The latest survey reveals that lighting affects employees' productivity in psychological aspect.
An overwhelming 77% of respondents in a British survey felt that lighting in the workplace can affect their productivity, with 33% saying that access to natural light is important and 32% saying they would be happy to work under artificial light that is designed to aid productivity.
That aside, it is notable that the vast majority of respondents are predisposed to connect office lighting conditions with their own output at work. The survey results suggest that whatever lighting's direct biological effects are, humans at least psychologically react to illumination.
The results are more grist for the ever-expanding mill of human-centric lighting, which maintains that lights tuned to output at different brightness levels and with varying spectral content are optimal for different tasks and occasions, such as working, learning, paying attention, relaxing, waking up and so forth. In human-centric lighting designs, settings vary over the day to correspond with humans' 24-hour circadian rhythms.
While a direct link to productivity has probably not yet been absolutely proven, anecdotal evidence and common sense strongly suggests that when a workforce is happier with lighting conditions, it is also more inclined to produce.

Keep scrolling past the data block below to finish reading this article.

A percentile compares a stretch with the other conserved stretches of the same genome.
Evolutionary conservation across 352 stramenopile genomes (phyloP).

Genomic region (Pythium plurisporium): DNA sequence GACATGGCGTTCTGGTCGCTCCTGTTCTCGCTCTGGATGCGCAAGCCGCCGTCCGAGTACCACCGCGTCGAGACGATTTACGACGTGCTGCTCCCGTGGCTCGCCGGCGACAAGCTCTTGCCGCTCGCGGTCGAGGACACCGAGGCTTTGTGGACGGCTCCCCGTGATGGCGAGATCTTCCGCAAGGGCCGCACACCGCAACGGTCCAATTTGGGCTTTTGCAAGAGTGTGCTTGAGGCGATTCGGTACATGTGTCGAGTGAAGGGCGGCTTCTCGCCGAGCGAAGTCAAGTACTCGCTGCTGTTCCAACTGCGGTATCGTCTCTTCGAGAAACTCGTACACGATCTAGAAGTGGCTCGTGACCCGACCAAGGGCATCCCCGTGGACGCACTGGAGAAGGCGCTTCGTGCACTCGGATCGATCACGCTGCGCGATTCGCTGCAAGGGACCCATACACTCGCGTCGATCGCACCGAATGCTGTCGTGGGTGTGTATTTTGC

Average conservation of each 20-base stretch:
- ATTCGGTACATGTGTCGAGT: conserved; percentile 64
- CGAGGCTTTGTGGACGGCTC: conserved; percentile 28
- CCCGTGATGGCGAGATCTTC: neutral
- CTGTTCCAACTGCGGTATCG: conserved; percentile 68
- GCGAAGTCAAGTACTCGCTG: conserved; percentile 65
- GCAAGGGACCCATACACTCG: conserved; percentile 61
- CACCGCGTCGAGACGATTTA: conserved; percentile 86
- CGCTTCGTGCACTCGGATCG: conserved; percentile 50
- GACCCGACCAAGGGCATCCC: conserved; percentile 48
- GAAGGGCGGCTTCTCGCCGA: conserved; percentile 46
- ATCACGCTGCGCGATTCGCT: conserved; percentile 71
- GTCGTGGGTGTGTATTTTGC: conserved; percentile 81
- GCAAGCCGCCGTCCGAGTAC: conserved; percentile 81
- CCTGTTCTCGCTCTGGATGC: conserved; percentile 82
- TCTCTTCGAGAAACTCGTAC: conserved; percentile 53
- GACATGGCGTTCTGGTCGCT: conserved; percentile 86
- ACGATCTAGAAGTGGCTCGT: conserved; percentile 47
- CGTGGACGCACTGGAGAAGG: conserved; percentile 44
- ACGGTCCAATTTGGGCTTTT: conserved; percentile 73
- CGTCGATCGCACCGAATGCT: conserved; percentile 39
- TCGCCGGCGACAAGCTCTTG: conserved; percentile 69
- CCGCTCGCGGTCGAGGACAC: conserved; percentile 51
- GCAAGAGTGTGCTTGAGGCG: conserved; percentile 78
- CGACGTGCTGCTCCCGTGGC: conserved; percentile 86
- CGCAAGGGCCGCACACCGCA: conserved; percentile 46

The science of human-centric lighting is still evolving. A couple of its basic tenets hold that blue spectral content at night can harm sleep because it suppresses melatonin, a hormone associated with slumber; and that blue-enriched light can stimulate a pigment called melanopsin in the retina's non-visual photoreceptors, which in turn stokes up the brain's master clock and thus fosters alertness.
Human-centric lighting is beginning to take hold in the workplace, but it has made more inroads in healthcare environments. For example, specially designed LED lighting has helped reduce drug reliance at a psychiatric ward, has been linked to improved dementia care such as facilities based in Denmark, Germany, and the UK.
The survey also found that at home 31% of respondents believe lighting is important when creating a relaxed and calm atmosphere before going to bed in the evening, and that 38% feel that morning bedroom lighting can help them energize them.
Caring people's well-beings, WELLMAX has developed a human centric lighting solution—the Basic HCL products to allow people to personalize the aura of their living space according to their needs, and at the same time realize the healthy light effect that conforms to human's circadian cycles.
Source: LEDs Magazine, Jan 18th, 2019